As much as John Joe Badger loves his borrowed practice set, even with all of its idiosyncrasies (and don’t all sets have their idiosyncrasies?), he’s begun to consider the acquisition of a practice set of his own. Perhaps even a “half set”, which would surely complicate matters.
John Joe consults his latest issue of Piper’s Weekly……
Where does an average badger of modest means even begin to look for such a set? Does he go for a freshly made set of pipes? Or a well loved set, which might come along with adopted issues. Who are the best makers? Does he seek a maker near to him and to his climactic locale? Or does he dare contact one of the makers in Ireland….? These are the questions that keep our dear John Joe awake at night these days.
These, and the humidity levels (or lack thereof) here in late winter.
There are many varieties of the notion of “bagpipe” to be found in many cultures across the globe. The Uillean pipes are just one. But since we gather the air into the bag which activates the reed in our chanter with a bellows, versus blowing up the bag of air with our own lungs, we often get curious questions from onlookers….
Yes, they are truly and actually a proper set of bagpipes. Yes, we play “real” bagpipes. And we use a bellows, pumped by our elbow (Irish for elbow is uillean) to blow them up. Hopefully this clears things up for poor John Joe Badger and his piping friends who manage to field all kinds of questions while out in the world playing.
Thanks to my flute teacher (who also plays Gallician pipes) John, and my pipes teacher Cathy for the inspiration for this week’s illustration. Each of them have heard it all over the years!
Here are some examples of “other” piping traditions….
John Joe Badger hasn’t been much of a piper these last few days. He has traveled many miles to visit different forests than his own. He thoroughly enjoyed the company of his friends from other places. But he missed his musical practice and the comforts of his very own hut.
We shall brew a cup of tea to nurse this head cold, often a side effect of getting out into the world at large. And perhaps we will coax the pipes out of their slumber a bit in the coming days. What do you like best about traveling, and about coming back home….?
It has been one of those weeks for John Joe Badger and company. Sometimes that’s just the way it is. Life intervenes with unexpected catastrophes, things are dropped and perhaps broken, loved ones fall ill and must be attended to. We are all in this together.
When things are a bit shattered and scattered, and we have taken stock of damages, the next thing to do is to put the kettle on. A good strong cup of tea is called for.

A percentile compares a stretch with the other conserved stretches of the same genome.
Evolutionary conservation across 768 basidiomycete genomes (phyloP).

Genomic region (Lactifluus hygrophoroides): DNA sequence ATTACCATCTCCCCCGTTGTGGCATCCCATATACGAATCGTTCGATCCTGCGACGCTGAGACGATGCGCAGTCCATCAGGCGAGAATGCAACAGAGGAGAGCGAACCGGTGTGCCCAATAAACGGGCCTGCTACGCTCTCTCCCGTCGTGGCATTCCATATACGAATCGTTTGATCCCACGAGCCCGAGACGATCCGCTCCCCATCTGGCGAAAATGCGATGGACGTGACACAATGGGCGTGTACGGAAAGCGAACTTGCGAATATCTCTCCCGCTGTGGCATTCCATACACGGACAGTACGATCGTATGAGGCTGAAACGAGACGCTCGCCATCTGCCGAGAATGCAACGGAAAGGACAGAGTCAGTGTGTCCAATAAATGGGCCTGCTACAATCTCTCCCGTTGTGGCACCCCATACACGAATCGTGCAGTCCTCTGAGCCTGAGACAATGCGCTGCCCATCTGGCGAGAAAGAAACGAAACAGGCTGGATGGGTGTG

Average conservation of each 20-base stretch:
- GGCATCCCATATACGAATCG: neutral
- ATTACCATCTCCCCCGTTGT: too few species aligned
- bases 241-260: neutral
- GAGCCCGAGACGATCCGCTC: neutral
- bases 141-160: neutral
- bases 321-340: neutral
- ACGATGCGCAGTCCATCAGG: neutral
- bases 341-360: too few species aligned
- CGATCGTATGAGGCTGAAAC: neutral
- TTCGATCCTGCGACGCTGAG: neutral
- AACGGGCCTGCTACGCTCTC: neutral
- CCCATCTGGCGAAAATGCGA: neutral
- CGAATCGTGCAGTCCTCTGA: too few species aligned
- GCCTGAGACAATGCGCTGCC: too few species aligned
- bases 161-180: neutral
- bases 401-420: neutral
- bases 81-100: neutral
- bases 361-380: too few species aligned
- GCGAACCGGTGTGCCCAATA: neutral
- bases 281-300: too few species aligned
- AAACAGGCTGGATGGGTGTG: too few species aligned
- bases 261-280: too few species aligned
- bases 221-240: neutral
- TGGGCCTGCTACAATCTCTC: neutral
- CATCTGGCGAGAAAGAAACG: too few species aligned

After a few flying fecks have shot through the air, we always come back around to the tunes – once the dust has settled, and the tea has warmed and soothed our frazzled nerves.
Hopefully John Joe will have a more musical post for you all next week. He’s been fiddling with the reed in his pipes and is beginning to “get his crow back”. Stay tuned!!
Piping is tricky. Most days it seems like an impossible task. We hear the playing of one of the greats, and we think, “there is absolutely no way I’ll ever even get one note which has the magic of that…..” but we honk away and carry on anyway, the attempt at puzzling it all out being one of the reasons for it all.
Like so many things in this strange life, the beauty of playing any musical instrument is in the process of capturing the seemingly incapturable, and of occasionally being granted a glimpse of it. Much of the time, it is like turning lead to gold. Impossible. But we keep trying.
The pipers are learning a new march this quarter, their fingers attempt the gymnastics of a classic pipers move, The Cran. They bubble and dwiddle, sparkle and dribble, deedle and didle and work their way toward the classic cran and that “stuttering warble.”
Carry on pipers!! Carry on John Joe! The world needs your music.
It is the dawning of a new year, nay – a NEW DECADE!!!!! With this comes the courage to try new things, to meet new friends and learn to trust more in the old friends we have.
John Joe Badger is keen as ever, and maybe more so, to continue his journey into this new and exciting chapter of his playing. What will you do this next, new year to challenge yourself? With whom shall you share these times?
Old friends or familiar, known tunes or new, let this next year and new decade be one of brave new adventures into the challenging and unknown of what you love most.
Bliain nua shona duit, mo chairde. We will see you in 2020.
It is the eve of Christmas. There are parties to attend with fellow creatures, many feasts to enjoy, gifts and food to share. John Joe is careful to capture solitude amidst this holiday chaos.
Along the way, while practice may fall wayward, John Joe Badger takes some time to listen. Playing is important, yes, but the real trick to learning is the listening. So between parties and other such social mayhem, put on a favorite record of your favorite player, playing your favorite tunes. It is yet another way of learning.
Merry Christmas season to all. May you find light returning to you in whatever form it takes.
John Joe Badger has worked and worked for weeks on his own, amidst countless cups of tea, and twigs on the fire in the woodstove. This week, in spite of his misgivings, he accepts the invitation of friends to share a few tunes. Perhaps he will try to play the one simple tune he’s (mostly) learned for them on his pipes. Or, more likely, he will play his flute or penny whistle.
But tunes are made to be shared. And for this John Joe is grateful.